Just a short one this time. We are in the middle of the Eid celebrations here, so posts are going to be touch and go these couple of weeks.
Anyways, I find that quite a number of people who visit A Fabric Case are new to quilting. If you are one of them, Thank You!!! for your interest, and I hope you keep reading, and that the quilting bug will come and bite you one day :-)
Just for you guys I thought I'd give a glossary of some of the terms used in quilting. I'm definitely no expert though, and am myself learning new things everyday, which I will share with you also, for sure.
Let's start with a favourite topic - Fabric.
Quilters like to use cotton, because it's easy to work with. Imagine trying to cut out small pieces of, let's say, satin. Or chiffon. It would be an effort trying to get straight edges, let alone stitch them together in straight lines. Also, because of the nature of quilts, cotton is much, much more durable. But you may ask, if that's the case, why then don't we use something sturdier, like linen for example. Well, can you imagine cuddling up with yards and yards of linen? Or unbreathable rayon? I didn't think so. Again cotton trumps them all in terms of comfort.
Of course, some other types of fabric share the above qualities to some acceptable extent, like poly-cotton, and you can use this to make quilts, but 100% cotton still remains the number one choice.
Ok, so where can we find this cotton? At the moment, the most obvious choice is American Cotton. In my opinion at least, they've got the market cornered in terms of quality and choice for patchwork and quilting. Many a times I've found myself silenced and awestruck by just the choice of beautiful prints available. But American Cotton is pricey. Especially by Malaysian standards. If you're just beginning to quilt, I'd suggest visiting some of the local textile shops, like Nagoya and Kamdar, where cotton and cotton blend is more affordable, although choice might eventually become an issue.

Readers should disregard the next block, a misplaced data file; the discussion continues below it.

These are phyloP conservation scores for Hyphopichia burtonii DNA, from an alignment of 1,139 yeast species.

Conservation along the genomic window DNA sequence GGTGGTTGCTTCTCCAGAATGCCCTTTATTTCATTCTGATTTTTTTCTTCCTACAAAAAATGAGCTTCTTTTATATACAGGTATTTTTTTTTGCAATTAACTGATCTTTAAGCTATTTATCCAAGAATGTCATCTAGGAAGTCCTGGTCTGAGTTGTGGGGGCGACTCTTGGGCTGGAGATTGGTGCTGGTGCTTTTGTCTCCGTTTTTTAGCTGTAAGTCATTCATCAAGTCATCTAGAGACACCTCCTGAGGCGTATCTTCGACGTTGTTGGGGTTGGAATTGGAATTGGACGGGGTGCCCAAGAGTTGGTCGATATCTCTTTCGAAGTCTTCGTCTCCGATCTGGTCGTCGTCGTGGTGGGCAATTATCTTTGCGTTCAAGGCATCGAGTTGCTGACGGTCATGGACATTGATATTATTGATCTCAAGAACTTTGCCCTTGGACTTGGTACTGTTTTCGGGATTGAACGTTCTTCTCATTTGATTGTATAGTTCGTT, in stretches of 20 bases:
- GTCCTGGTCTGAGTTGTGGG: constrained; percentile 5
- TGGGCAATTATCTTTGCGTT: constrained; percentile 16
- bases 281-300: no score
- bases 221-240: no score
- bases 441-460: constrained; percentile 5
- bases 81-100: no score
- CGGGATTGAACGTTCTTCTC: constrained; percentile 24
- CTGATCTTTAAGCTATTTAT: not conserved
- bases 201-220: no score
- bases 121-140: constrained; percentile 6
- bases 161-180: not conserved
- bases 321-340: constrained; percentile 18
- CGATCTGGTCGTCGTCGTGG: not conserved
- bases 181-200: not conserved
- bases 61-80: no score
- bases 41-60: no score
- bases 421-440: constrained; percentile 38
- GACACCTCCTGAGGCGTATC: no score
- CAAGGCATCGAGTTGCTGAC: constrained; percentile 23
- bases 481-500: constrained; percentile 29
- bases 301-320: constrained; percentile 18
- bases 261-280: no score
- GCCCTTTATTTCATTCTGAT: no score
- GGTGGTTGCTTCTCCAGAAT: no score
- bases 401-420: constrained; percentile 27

Fabric here is sold by the metres. In America cotton is sold by the yard. That's slightly skinnier than a metre. A yard typically measures 36" X the width of fabric (WOF). Normally the WOF is 42-44".
Because a quilt is made up by piecing together many different prints of fabric, the fabric is often sold in smaller increments. Sometimes you need just a small amount of a particular fabric, so you wouldn't need to purchase a whole yard.
As the name denotes, this is half a yard of fabric. Our local textile shops don't sell fabric by the half-metres, unfortunately, but I've managed to get away with it once in a while. You just have to try your luck and ask.
A fat quarter is a quarter of a yard, but cut in a particular way so that each quarter of the yard measures (approx) 18" X 22". This cut gives quilters more fabric space to play with than if the yard is cut in 9" X 44" quarters.
A half of a fat quarter, a fat eight is an eighth of a yard.
Now we move on to the pre-cuts. This is where the fabric manufacturers cut up their fabric into measured pieces, and sell them in pre-cut packages. From my (maybe limited?) experience, Moda does the most extensive range of pre-cuts. Some of the most commonly used are:
These are 10" X 10" squares of fabric. Normally there're about 40 squares in each layer cake. Each square should also be different (but coordinating) fabric.
A charm pack is a pack of 5" X 5" squares. Again there're usually about 40 squares (all different fabric) in one pack.
A roll of 2.5" strips of fabric. The length of each strip is basically the width of that fabric (ie 42-44").
Also a roll of fabric strips, but this time, the width of each fabric strip is 1.5".
I think this is enough to chew on for now. More next time!